With 9:11 left in the third quarter of their wild-card playoff game against the Kansas City Chiefs, the Indianapolis Colts found themselves trailing by 21 points.
It was a HOME playoff game, against a team they'd beat by 16 a few weeks earlier. They weren't supposed to be in this position. They had scored a quick touchdown on the drive before, with quarterback Andrew Luck hitting Da'Rick Rogers for a big gain before running back Donald Brown reached the end zone for the first of his two touchdowns in the game.
But, the Chiefs were moving the ball once again, and had gotten into Colts territory. The Colts had been unable to slow the Chiefs attack all game, with Alex Smith and the zone read killing Indianapolis in th first half, even without superstar running back Jamaal Charles.
The Colts needed a big play. They needed a turnover. Everything had gone wrong up to this point. The Colts needed the ball to start bouncing their way.
But for the ball to bounce their way, the Colts first needed to knock it out of Smith's surprisingly competent hands. There was only one player to turn to.
Dan Pompeii wrote about the moment today for Sports On Earth, saying "When the Colts were trailing the Chiefs by 21 points with 9:11 remaining in the third quarter last Saturday, no one would have believed Robert Mathis' strip-sack would have been the turning point in the Colts' stunning 45-44 wildcard victory."
With all due respect to Pompeii, I absolutely would have believed it. In fact, I did. I thought to myself, "This seems about the right situation for Mathis to get a strip." I even contemplated tweeting it.
Of course, I didn't. And then Mathis came out and did this:
I'm not tooting my own horn here. Anybody that's watched the Colts consistently this season has seen Robert Mathis turn big games with sacks and forced turnovers, instigating comebacks or halting opponent momentum.
Against the 49ers, Mathis and Cory Redding met at Kaepernick on third down after the 49ers got good field position of a rare miss by Adam Vinatieri. The Colts went on a nearly seven-minute touchdown drive on the next possession to go up 13, and that was the ball game.
Against the Seahawks, Mathis sacked Russell Wilson twice, including forcing a fumble, and added another tackle for a loss and a pass defended. His two sacks combined probably saved seven points (a field goal prior to half and limited a potential TD drive to a field goal on another).
Against the Broncos, in the biggest game of the regular season, Mathis sacked Peyton Manning and forced a fumble that turned into a safety, as well as getting into Manning's head. Manning was off for the rest of the game, and the Colts pulled out the upset.
Against Kansas City, Mathis forced fumbles in both matchups, none bigger than the one last Saturday.
In every big win the Colts have had, Mathis has played a primary role, which is why Peter Bukowski's criticism of him not having enough "marquee games" didn't make any sense. If you've watched Robert Mathis this season at all, you'll see marquee moments.
If you want to build a case against Mathis, there are arguments. For example, players like Robert Quinn or Luke Kuechly make more of an impact on every snap than Mathis does. Quinn had far more total pressures and is a better run defender than Mathis (although Mathis did have a decent year in that regard as well). But no player had a bigger impact on wins, and on the season as a whole, as Mathis did.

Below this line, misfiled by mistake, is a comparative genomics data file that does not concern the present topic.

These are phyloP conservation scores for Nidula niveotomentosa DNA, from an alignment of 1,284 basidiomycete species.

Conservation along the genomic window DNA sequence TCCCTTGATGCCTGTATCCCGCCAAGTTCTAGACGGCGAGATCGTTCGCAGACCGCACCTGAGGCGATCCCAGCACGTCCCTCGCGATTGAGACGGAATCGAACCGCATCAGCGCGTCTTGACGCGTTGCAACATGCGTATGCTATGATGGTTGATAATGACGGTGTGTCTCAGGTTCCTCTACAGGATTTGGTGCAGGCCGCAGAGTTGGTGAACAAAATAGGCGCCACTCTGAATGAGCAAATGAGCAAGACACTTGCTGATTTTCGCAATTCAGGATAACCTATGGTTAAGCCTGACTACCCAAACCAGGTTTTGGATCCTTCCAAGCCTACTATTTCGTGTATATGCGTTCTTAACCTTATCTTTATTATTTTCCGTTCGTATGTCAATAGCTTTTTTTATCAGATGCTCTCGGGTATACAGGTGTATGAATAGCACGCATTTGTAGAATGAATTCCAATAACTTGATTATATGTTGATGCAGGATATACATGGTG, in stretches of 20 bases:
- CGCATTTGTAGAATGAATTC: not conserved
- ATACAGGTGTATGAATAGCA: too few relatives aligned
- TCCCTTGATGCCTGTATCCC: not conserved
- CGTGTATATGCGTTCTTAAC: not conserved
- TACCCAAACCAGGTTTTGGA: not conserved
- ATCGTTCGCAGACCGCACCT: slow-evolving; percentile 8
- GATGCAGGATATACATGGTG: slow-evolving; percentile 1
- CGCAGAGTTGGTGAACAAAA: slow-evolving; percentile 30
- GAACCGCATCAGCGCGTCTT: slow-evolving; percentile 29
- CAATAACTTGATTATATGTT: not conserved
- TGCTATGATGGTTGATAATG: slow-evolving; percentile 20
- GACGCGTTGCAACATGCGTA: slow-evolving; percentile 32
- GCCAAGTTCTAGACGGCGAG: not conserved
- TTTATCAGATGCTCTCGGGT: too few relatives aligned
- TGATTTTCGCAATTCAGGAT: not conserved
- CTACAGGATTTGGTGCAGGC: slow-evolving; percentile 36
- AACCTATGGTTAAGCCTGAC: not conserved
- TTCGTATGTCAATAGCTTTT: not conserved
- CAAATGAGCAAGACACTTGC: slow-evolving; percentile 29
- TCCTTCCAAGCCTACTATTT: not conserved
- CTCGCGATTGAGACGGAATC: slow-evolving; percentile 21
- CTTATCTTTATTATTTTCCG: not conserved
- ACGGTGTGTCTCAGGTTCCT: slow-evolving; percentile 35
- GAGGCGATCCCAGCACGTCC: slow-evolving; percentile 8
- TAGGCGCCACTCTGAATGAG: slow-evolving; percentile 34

Mathis, unlike some other DPOY candidates, didn't have much help around him. No defensive lineman forced teams to game plan for them, or even give them any extra attention. The Colts inside linebackers were somewhat effective in blitzes, but largely because of their lack of use. Erik Walden and Bjoern Werner have added virtually nothing across from Mathis in terms of pass rush. The secondary was only effective if the Colts had a successful passs rush. If Robert Mathis wasn't making the opposing quarterback uncomfortable, the Colts defense was downright bad.
He had 46% of his team's sacks. Robert Quinn had 36% of his teams. Nobody else had anywhere near the load of pass rushing that Mathis did. Throw in the veteran leadership that he provides for a young team, and you get everything the Colts could have hoped for from a rush outside linebacker, and more.
Robert Quinn? Sorry, I've laid out a few reasons why I prefer Mathis this season. More turnovers, more weight to carry, and better results. Quinn had much better help, yet the Rams defense really wasn't that much better than Indianapolis' was, especially against the pass.
Luke Keuchly is a good leader on a very good defense, but I don't even think he's the best inside linebacker in the NFC, and that nasty front four makes Keuchly's life much easier.
Yeah, Seattle's defense is great, but how do you pick one player to receive the award? No player had a particularly great individual year, but it was the sum of a deep group of parts.
The only player I'd consider over Mathis is J.J. Watt, because of just how good he is. But on a 2-14 team with a down statistical year, I had to give my PFWA DPOY vote to Mathis.
In a year where the Colts offense didn't dominate, and the Colts needed the defense to step up and perform in big spots, Indianapolis relied on Mathis. And he responded.
He's not the best defensive player in the league. That distinction still falls on Watt, and it's not really close. But he was arguably the regular season MVP for a Super Bowl contending team, and had the biggest plays, in the biggest moments, all season. He was the only defender to get 49 out of 50 All-Pro votes. At age 32, he had the best year of his career, and one of the best years ever by a Colt defender.
He may not be the best defender, but I'd put his season up there with anybody.